• Oops!
    Something went wrong.
    Please try again later.

Bakery Says Bread Delivery Driver Is Not Entitled To Workers' Comp After Being Injured In Carjacking

  • Oops!
    Something went wrong.
    Please try again later.

A bread delivery man faces thousands of dollars in hospital bills after getting carjacked while on the job, but the bakery is claiming he's not entitled to workers' comp; CBS2's Cindy Hsu reports.

Video Transcript

- A bread delivery man faces thousands of dollars in hospital bills after getting carjacked on the job.

MAURICE DUBOIS: But the bakery is claiming he is not entitled to workers' comp. CBS2's Cindy Hsu reports.

CINDY HSU: Said Ibrahim is still struggling after multiple surgeries on his leg and hand, they were crushed in this crash back in March. While delivering bread to restaurants in Manhattan for GMPRO Bakery, Ibrahim left the van idling with his teenage son inside. Police say a man jumped in the van, punched the son in the head, and drove off. When Ibrahim tried to stop the suspect, grabbing onto a door handle, the vehicle backed up, breaking the man's leg and hand and crashed into a building. Ibrahim now has screws, plates, and wires in those areas, and is facing massive hospital bills.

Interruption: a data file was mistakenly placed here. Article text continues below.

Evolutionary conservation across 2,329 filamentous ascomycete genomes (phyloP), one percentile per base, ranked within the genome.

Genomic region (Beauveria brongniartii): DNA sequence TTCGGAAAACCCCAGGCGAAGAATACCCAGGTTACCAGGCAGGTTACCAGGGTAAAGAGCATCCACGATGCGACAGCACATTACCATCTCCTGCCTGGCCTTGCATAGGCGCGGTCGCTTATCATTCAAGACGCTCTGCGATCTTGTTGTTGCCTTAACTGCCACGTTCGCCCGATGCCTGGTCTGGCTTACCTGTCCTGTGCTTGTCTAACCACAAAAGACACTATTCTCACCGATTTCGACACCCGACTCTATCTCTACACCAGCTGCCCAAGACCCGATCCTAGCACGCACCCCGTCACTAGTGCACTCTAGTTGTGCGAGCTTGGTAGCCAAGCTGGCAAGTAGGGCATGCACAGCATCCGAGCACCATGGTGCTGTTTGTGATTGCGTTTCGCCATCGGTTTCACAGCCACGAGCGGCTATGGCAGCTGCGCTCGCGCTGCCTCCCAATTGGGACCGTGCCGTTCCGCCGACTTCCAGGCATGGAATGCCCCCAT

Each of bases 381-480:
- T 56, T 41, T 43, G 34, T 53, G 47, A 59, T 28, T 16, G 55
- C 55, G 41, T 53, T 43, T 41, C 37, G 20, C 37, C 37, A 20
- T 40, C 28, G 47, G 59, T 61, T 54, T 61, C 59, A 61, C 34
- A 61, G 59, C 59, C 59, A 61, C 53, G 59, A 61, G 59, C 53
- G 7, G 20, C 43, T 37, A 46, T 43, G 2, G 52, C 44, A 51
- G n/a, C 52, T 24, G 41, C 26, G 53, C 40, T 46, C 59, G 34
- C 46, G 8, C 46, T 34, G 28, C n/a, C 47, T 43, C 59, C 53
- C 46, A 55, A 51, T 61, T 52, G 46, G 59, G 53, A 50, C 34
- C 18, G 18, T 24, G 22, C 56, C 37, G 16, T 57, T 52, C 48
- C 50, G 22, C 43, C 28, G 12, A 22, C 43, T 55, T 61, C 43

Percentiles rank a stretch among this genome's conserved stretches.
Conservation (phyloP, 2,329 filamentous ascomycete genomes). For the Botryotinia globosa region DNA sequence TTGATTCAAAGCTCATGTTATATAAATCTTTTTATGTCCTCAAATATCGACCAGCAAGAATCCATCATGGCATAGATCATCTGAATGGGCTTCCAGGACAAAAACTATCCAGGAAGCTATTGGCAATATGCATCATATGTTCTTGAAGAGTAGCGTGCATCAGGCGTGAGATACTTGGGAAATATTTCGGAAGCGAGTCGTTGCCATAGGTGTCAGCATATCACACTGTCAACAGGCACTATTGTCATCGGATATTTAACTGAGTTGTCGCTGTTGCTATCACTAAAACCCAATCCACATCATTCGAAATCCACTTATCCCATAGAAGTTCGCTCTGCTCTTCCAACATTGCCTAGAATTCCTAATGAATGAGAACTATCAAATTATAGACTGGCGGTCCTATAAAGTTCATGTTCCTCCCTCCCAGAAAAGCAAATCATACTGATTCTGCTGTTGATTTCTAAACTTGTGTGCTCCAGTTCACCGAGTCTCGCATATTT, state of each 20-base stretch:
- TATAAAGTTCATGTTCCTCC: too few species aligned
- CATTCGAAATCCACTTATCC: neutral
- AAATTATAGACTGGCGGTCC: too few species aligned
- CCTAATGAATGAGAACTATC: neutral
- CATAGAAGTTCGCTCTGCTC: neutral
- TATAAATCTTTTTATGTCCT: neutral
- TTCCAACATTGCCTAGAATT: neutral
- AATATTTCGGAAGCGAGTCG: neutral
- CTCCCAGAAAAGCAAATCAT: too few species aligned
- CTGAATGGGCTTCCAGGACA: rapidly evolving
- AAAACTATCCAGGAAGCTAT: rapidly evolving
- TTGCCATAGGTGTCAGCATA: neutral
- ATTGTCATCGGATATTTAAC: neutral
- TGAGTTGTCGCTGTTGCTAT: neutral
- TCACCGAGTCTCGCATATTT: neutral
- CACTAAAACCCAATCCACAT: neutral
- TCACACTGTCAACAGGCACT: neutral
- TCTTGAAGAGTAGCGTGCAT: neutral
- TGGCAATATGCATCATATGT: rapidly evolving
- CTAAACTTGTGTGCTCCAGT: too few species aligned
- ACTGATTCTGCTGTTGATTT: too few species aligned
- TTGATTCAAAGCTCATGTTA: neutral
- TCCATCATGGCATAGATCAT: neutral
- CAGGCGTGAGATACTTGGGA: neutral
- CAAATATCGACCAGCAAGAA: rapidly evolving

RASHA YOUSSEF: I had only one bill came to my house. The hand for a $53,000.

CINDY HSU: And that's just for Ibrahim's hand surgery. We interviewed the owner of the bakery, Michael DellaPolla, the day of the accident.

MICHAEL DELLAPOLLA: My driver, I feel sorry for him because he's been with me a long time and now he's hurt in the hospital.

CINDY HSU: When Ibrahim tried to get worker's compensation to pay the bills, DellaPolla denied the driver worked for him. The owner would not go on camera, but told me he does not employ Said Ibrahim, and claims a whole different company delivers his bread. I asked why the delivery van had his company name on it. DellaPolla says that was a mistake and he had sold the van to another company. Ibrahim's lawyer, Richard Harris, says his client was paid in cash, and claims DellaPolla is taking advantage of the family.

RICHARD HARRIS: To be eligible for workers' compensation, the requirement is that you are an employee, and that you are injured while working.

CINDY HSU: Harris says DellaPolla offered the family $5,000 to settle. When they refused, he offered $10,000. But Harris says the family faces more than $100,000 in medical bills, and they'll head to trial next month. In Rego Park, Queens, Cindy Hsu, CBS2 News.